Coldbrook – Review by Mary Donnelly
In a CERN type experimental laboratory in the Appalachian mountains a “breach”, a door between worlds, is opened, all living things that come through are zapped by the eradicator for study. The first human to come through isn’t living and well, you can’t kill something that’s already dead. So begins Coldbrook, a fast paced zombie apocalypse/sci-fi/action thriller by Tim Lebbon. This weighty tome manages to successfully combine a number of genres and makes for compelling reading.
We follow several well drawn key characters as they deal with the consequences of the opening of the breach and the release of the rapidly spreading zombie plague. Focus moves from the various scientists involved to people in the outside world, (one of whom may be the key to combatting the plague), to the people in the paralell universe on the other side of the breach, which has been decimated by a plague of its own, and culminates, for one character, in a journey through a number of worlds in the multiverse. Lebbon is very good on characterisation so you really do care about the struggles of the protagonists and hope they make it to the end, even minor characters make an impact.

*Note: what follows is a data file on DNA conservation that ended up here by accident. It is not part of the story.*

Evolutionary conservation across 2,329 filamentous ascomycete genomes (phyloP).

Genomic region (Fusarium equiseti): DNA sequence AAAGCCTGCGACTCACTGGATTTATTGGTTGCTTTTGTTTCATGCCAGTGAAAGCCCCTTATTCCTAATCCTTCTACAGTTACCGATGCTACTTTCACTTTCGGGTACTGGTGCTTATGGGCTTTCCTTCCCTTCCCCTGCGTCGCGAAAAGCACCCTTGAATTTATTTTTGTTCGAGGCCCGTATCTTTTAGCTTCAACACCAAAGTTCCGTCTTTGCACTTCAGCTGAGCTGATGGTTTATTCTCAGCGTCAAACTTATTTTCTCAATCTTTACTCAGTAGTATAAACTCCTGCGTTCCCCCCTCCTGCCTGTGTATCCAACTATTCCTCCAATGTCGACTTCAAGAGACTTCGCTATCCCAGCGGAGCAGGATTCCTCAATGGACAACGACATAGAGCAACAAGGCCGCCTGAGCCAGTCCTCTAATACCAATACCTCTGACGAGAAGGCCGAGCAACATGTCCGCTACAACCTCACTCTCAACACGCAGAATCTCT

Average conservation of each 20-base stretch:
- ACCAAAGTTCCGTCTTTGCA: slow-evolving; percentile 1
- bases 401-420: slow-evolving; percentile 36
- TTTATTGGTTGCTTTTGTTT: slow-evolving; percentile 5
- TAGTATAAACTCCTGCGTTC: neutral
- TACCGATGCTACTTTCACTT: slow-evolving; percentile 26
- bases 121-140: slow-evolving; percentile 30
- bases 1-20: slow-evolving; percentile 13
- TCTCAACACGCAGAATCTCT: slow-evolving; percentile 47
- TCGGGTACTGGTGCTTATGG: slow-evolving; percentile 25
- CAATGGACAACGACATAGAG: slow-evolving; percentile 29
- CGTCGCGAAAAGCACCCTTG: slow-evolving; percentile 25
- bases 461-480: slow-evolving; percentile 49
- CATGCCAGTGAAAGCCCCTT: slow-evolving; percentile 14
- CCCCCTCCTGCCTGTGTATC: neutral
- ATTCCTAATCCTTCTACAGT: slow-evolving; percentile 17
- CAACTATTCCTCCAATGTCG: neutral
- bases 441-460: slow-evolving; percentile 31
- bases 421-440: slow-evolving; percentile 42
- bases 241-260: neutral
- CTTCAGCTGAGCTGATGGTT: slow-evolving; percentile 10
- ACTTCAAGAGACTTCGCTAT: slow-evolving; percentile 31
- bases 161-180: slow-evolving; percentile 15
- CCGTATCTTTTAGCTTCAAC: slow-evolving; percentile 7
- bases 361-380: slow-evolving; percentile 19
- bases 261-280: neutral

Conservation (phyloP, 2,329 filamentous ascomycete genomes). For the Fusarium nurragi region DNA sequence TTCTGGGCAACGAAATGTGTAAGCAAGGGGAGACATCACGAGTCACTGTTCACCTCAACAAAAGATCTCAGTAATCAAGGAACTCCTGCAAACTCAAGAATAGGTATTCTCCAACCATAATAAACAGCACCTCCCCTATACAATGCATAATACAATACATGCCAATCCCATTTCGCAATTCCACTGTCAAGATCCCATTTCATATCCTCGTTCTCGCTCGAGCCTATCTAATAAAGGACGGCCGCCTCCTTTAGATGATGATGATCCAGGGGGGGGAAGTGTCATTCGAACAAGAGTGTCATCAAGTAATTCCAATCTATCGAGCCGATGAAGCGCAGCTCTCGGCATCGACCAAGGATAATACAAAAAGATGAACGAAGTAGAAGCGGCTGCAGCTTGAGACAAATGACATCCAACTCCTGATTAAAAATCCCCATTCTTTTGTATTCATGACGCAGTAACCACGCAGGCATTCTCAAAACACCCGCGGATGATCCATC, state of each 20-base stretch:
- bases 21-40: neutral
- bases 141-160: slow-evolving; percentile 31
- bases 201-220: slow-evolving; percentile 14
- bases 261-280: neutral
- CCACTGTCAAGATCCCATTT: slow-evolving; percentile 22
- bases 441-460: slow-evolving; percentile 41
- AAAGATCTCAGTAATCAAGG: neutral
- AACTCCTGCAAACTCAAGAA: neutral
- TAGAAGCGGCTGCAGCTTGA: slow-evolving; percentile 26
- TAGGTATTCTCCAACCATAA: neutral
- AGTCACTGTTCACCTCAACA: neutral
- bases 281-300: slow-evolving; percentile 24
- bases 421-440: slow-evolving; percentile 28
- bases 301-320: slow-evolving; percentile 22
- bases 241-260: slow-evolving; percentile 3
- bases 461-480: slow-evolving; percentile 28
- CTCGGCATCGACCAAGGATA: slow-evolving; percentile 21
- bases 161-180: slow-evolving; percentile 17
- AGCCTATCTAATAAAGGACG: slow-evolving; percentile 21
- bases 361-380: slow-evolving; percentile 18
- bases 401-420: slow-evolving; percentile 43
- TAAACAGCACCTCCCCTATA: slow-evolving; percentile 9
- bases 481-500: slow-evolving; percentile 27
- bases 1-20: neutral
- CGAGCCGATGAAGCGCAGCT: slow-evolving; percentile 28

I found the scenes in Coldbrook itself and in the world we know to be most effective, the entire action takes place over about ten days and most of the world is infected so you get a real sense of urgency as the plague spreads. In a change to usual zombie lore, these unpleasant creations are not too bothered with pedantic things like brain eating, they just want to bite, spread the infection and move on, like any smart virus should.
The scenes within the laboratory are incredibly claustrophobic and unsettling, one isolated character having to put down a number of his former colleagues all the while being stalked by an ominous figure from another universe. It’s this figure, and the world he comes from, that I think lets the book down a little, it becomes a much wider thing which I found took away from the more intimate and more interesting stories and ultimately causes the book to be a bit overlong. It’s a minor quibble in an otherwise successful narrative and given that I’m not the biggest fan of the sci fi genre, may be more coloured by my personal tastes than anything else.
With zombie fiction in all its forms having nearly reached saturation point, it’s refreshing to come across a new take in the genre. It reminded me of epic Stephen King books like the Stand and, to a certain degree, the horror thrillers Dean Koontz wrote in the late eighties and early nineties. I hadn’t read anything by Tim Lebbon before but I certainly would again.
Coldbrook by Tim Lebbon is out now in paperback and is published by Hammer.